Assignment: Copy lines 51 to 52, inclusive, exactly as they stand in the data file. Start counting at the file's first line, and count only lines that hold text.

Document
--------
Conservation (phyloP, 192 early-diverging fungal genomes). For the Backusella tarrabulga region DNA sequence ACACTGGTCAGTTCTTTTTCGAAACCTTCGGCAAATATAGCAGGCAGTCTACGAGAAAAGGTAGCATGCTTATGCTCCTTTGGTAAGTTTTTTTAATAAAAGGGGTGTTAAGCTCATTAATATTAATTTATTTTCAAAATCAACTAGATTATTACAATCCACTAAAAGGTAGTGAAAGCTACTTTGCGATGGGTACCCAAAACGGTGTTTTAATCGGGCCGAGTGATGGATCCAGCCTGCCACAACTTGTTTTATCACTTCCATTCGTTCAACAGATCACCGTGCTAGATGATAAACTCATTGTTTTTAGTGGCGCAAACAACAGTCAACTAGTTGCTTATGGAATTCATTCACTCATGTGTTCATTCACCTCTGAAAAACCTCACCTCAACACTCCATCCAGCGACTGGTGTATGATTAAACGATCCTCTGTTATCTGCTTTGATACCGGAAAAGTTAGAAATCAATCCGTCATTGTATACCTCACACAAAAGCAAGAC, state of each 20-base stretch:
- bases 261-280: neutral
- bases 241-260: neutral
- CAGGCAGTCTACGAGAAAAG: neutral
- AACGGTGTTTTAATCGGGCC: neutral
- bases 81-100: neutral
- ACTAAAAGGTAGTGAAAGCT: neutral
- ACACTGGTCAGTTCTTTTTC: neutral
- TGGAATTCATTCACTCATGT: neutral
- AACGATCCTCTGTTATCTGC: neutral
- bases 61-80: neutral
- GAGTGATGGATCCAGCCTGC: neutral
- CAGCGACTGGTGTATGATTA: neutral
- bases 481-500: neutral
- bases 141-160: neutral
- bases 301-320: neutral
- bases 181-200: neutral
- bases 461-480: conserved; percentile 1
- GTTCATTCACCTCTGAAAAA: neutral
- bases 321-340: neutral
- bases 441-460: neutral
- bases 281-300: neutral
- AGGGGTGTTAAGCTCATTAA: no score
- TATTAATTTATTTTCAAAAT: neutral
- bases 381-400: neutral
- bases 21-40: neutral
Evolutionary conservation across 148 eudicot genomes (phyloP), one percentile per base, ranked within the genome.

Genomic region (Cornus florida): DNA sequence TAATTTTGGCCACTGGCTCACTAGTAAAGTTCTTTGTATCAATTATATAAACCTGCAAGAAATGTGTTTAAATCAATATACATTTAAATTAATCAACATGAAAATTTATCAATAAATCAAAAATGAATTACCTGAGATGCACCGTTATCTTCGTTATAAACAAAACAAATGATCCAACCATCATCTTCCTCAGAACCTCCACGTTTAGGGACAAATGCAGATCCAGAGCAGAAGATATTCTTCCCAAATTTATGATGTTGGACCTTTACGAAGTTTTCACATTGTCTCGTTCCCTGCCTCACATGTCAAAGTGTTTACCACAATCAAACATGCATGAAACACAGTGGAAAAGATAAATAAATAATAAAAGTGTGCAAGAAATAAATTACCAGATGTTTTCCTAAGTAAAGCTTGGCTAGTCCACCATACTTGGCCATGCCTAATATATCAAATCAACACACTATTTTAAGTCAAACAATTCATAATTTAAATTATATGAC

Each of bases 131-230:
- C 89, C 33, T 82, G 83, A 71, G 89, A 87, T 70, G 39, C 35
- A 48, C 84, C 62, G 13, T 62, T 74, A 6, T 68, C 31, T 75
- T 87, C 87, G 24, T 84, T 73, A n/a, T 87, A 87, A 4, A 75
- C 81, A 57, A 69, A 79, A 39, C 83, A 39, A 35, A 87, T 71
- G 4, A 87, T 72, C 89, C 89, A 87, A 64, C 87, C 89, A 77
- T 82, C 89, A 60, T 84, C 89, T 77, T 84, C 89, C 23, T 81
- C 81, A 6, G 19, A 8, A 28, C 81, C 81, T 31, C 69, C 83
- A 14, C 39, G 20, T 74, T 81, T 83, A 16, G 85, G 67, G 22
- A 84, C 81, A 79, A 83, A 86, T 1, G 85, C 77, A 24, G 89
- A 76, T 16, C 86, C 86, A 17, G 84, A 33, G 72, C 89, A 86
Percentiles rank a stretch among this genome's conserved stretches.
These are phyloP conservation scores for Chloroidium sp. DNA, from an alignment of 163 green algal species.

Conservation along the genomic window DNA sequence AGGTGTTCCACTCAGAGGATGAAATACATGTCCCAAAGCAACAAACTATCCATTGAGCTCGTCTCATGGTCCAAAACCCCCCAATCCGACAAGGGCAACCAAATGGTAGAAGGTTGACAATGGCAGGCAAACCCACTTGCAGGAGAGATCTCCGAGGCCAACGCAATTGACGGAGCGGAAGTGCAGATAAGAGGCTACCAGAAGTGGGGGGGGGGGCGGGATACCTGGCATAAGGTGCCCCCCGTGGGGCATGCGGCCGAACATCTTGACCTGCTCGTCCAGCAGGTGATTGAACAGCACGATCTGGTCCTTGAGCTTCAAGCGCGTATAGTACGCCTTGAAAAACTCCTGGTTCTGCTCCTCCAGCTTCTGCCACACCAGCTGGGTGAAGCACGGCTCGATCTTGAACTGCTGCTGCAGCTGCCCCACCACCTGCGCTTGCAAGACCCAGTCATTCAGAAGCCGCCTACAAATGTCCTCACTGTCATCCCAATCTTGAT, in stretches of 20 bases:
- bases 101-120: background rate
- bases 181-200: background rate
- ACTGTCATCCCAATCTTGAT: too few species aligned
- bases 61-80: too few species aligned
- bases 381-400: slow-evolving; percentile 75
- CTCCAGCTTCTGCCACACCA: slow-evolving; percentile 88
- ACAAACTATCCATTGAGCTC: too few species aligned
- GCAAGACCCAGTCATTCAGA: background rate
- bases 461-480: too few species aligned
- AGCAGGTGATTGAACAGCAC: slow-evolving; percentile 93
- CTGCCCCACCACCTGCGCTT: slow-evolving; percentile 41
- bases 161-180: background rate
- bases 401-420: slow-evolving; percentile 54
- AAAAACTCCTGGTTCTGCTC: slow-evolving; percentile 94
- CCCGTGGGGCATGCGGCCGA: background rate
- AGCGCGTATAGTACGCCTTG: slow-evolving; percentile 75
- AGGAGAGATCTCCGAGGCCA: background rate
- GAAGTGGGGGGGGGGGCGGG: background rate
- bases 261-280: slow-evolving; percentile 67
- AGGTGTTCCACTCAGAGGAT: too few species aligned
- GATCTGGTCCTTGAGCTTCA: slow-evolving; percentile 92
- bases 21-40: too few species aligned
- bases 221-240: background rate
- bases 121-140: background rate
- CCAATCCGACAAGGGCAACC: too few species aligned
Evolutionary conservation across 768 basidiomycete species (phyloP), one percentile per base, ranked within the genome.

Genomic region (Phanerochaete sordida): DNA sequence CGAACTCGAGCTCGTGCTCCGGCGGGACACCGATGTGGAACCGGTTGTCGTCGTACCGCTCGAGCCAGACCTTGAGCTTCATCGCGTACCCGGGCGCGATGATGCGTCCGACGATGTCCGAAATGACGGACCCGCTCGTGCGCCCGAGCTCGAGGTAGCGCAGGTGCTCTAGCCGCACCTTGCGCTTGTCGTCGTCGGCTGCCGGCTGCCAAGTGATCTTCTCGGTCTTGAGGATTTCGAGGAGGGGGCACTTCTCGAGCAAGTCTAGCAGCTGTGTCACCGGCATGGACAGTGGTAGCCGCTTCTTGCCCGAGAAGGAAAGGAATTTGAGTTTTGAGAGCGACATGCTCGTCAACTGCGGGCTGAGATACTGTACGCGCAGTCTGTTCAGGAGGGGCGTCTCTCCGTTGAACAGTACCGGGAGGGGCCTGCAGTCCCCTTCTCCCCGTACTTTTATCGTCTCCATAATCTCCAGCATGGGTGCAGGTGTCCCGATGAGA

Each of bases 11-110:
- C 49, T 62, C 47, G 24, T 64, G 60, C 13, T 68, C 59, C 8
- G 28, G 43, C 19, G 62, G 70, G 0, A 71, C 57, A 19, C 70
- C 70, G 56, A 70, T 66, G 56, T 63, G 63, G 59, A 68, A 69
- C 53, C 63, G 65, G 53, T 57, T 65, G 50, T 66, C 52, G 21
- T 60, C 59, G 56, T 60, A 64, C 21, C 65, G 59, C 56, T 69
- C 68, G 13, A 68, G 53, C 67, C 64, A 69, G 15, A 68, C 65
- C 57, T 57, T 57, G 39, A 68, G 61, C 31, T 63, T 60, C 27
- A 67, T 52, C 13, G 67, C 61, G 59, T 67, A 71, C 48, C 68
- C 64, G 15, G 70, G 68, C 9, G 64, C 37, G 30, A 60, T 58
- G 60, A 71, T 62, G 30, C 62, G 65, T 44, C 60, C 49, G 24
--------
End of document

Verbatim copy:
- bases 461-480: too few species aligned
- AGCAGGTGATTGAACAGCAC: slow-evolving; percentile 93